If you are an employee or are self-employed, you contribute to the Social Security system your entire working life. If you work after full retirement age, you may even pay Social Security tax at the same time you're taking Social Security benefits.

The decisions you make about when you start taking Social Security benefits and how you take them are very important. The longer you put off taking Social Security benefits (up to a point), the more you will receive in monthly benefits.

If you are or have been married, deciding how to take Social Security benefits becomes more complex. You may be able to claim Social Security benefits based on your current or former spouse.

In some cases, you may be better off claiming your own benefits, and then switching over to benefits based on a former spouse. If your former spouse has more than one spouse who can claim benefits based on his or her earnings, the benefits one spouse claims do not affect the benefits available for another spouse.

You can get answers to questions about your own Social Security benefits by creating an account on the Social Security website at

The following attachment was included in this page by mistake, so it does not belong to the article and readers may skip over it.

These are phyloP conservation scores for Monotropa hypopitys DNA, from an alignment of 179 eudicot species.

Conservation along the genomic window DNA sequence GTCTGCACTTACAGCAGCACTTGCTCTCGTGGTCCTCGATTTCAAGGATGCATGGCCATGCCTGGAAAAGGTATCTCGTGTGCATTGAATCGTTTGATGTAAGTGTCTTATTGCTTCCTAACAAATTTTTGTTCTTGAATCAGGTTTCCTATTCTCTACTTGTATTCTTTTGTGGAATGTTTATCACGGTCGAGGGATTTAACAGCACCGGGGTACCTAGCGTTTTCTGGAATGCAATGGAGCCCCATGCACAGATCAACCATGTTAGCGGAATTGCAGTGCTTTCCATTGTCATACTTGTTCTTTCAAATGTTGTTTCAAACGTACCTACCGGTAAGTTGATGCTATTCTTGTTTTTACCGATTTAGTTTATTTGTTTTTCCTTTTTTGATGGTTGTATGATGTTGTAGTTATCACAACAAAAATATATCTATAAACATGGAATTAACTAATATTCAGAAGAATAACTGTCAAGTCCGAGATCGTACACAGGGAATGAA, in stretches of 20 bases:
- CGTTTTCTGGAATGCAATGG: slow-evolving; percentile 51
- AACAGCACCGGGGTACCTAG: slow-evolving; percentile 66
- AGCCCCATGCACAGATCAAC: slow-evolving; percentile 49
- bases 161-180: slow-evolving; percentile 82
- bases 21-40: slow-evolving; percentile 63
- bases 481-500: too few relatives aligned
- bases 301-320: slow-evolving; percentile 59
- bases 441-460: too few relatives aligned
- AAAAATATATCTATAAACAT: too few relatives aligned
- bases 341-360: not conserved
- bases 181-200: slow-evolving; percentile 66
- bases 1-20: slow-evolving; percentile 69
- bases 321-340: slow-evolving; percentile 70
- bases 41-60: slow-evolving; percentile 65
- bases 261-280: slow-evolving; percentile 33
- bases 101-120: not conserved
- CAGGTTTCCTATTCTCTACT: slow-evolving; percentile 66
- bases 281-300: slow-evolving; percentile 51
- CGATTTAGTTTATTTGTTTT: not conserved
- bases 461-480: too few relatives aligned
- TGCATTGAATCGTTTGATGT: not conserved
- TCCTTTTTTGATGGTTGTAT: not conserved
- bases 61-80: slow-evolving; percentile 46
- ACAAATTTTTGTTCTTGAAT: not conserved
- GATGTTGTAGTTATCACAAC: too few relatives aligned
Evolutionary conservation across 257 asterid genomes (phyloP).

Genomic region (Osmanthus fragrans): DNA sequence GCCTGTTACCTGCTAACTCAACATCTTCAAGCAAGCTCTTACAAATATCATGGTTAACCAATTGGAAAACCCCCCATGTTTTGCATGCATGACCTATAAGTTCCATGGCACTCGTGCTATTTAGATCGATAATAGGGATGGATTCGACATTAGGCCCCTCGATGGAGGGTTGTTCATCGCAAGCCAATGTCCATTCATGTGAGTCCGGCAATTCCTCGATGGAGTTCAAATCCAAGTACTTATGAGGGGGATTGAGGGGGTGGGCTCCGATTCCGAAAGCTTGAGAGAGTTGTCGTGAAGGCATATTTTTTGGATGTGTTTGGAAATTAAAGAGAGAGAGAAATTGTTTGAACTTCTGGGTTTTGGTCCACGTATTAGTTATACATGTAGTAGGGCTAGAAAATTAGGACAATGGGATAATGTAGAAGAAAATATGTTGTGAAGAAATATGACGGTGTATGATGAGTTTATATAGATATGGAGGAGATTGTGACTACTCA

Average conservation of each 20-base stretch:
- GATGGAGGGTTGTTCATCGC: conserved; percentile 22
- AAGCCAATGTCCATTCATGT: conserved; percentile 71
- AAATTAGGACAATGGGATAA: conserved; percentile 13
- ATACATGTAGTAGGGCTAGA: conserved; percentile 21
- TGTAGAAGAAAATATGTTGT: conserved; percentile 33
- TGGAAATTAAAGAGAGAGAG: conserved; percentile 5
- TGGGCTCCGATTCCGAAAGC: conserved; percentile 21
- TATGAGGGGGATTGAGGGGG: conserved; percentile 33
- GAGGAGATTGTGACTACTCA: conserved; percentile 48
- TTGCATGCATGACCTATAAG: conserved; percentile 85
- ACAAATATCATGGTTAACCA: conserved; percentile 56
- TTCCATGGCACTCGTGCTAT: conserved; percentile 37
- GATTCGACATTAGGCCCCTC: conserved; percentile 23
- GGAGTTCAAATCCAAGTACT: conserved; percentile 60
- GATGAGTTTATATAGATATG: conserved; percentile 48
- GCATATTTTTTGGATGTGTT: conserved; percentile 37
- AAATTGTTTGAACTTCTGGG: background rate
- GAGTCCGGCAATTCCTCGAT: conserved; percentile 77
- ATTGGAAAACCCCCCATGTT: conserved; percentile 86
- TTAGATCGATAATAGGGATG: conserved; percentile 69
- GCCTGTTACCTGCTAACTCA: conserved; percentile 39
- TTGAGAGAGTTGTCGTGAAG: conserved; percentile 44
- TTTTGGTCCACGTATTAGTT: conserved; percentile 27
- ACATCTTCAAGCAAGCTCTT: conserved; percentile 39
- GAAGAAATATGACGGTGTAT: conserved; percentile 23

Retirement Withdrawals and Taxes

When you start taking retirement distributions, the way they affect your taxes depends on the type of plan and other factors.

The general rule is that you pay tax before you contribute it to a retirement plan, you pay tax when you withdraw money from the plan, or some combination of the two.

If you take qualified distributions from a deductible traditional IRA, the distributions are taxable income. The same is true of distributions from deductible 401(k) plans and most other plans that you contributed to with pre-tax money.

If you take qualified distributions from a Roth IRA, you don't include the distributions in taxable income.

When you receive retirement benefits from a pension plan or other qualified plan to which you made after-tax contributions, you may pay tax on only part of the distributions. The Form 1099-R you receive from the financial institution may tell you how much of your distributions are taxable.

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Upcoming Tax Dates

April 10 — Employees who work for tips